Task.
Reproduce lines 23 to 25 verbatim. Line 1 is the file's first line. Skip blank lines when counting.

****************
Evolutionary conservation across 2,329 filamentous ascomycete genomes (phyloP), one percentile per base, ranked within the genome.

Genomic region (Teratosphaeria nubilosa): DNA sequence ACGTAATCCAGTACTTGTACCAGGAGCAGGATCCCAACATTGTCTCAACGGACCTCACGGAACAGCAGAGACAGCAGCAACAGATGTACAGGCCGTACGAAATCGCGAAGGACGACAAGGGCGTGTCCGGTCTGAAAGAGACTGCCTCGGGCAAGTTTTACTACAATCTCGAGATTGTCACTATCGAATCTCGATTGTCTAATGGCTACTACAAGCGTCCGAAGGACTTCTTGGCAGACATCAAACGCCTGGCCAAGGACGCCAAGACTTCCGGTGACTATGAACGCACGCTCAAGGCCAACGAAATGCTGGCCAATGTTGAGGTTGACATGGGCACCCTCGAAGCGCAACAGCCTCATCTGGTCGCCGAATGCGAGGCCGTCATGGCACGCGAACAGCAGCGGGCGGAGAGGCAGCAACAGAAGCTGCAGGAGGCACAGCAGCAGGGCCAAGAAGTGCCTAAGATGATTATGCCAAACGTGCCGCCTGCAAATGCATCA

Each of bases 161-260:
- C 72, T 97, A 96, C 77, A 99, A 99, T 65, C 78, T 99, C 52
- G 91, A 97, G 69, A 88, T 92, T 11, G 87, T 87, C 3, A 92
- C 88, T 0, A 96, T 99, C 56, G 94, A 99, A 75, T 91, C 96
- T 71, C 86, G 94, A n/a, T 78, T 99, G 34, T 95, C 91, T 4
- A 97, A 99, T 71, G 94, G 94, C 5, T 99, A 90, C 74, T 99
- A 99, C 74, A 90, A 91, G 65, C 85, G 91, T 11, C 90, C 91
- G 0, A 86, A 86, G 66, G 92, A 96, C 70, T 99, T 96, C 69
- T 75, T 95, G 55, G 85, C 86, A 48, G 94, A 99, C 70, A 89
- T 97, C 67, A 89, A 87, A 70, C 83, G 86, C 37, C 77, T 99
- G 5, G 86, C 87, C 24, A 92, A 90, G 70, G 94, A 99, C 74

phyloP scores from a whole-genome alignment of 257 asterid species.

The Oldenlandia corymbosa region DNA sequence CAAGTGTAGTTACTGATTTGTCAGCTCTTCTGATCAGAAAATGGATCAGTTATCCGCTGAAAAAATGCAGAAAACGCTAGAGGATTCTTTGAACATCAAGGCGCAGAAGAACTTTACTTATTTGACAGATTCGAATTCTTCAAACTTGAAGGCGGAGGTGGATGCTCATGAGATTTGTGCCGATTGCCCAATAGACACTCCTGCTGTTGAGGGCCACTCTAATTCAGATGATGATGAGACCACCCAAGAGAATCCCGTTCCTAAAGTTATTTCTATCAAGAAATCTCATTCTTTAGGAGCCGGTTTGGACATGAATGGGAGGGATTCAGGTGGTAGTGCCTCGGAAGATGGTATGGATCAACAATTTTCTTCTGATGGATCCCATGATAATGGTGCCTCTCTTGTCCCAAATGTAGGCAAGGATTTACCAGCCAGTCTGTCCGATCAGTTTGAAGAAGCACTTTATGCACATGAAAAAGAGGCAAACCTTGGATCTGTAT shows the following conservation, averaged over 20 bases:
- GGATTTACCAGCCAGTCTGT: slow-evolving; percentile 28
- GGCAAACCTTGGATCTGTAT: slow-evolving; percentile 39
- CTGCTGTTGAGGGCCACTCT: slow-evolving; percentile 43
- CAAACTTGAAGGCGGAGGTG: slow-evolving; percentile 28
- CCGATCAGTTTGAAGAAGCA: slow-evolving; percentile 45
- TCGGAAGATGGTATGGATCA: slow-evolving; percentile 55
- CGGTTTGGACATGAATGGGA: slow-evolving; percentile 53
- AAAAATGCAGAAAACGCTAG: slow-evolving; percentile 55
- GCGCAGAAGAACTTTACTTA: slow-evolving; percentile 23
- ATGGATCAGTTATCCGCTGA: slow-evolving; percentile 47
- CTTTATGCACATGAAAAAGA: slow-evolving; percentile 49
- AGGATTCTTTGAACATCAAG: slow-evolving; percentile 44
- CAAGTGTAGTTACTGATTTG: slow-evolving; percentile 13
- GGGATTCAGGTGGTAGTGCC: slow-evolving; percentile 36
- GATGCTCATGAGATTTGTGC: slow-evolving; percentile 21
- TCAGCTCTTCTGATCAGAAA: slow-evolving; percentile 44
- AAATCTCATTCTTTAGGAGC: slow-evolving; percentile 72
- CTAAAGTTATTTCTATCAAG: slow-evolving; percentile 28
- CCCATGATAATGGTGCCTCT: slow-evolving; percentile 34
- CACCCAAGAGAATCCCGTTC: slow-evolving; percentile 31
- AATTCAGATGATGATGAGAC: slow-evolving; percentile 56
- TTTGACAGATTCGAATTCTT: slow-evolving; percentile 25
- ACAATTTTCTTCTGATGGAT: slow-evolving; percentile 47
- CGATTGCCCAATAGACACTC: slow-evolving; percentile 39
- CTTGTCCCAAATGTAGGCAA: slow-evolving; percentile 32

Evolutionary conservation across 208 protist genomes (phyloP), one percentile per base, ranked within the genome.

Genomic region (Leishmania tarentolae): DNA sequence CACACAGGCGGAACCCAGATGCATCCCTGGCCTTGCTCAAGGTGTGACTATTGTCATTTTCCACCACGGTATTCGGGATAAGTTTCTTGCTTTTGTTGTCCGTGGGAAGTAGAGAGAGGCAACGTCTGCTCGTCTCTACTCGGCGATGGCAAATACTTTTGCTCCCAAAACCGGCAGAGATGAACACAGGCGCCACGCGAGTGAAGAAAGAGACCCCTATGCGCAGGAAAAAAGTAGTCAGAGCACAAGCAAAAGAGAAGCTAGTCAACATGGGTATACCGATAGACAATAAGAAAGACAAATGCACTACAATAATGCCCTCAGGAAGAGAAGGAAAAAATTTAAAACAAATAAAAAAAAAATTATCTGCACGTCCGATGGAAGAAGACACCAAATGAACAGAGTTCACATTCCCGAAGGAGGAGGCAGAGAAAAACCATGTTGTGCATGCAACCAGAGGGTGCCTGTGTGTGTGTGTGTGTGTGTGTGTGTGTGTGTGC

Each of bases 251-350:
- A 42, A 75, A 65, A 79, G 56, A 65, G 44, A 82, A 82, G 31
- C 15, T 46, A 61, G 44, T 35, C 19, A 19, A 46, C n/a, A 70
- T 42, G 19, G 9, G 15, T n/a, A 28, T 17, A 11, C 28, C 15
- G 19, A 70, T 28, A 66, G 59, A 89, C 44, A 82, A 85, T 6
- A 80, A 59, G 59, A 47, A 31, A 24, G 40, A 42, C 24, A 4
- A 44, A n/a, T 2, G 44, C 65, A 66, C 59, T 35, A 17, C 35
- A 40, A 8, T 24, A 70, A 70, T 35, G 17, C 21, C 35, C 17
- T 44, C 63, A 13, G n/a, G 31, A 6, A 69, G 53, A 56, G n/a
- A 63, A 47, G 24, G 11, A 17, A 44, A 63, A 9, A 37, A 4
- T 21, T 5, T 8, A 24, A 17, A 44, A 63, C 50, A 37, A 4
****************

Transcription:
- AAAAATGCAGAAAACGCTAG: slow-evolving; percentile 55
- GCGCAGAAGAACTTTACTTA: slow-evolving; percentile 23
- ATGGATCAGTTATCCGCTGA: slow-evolving; percentile 47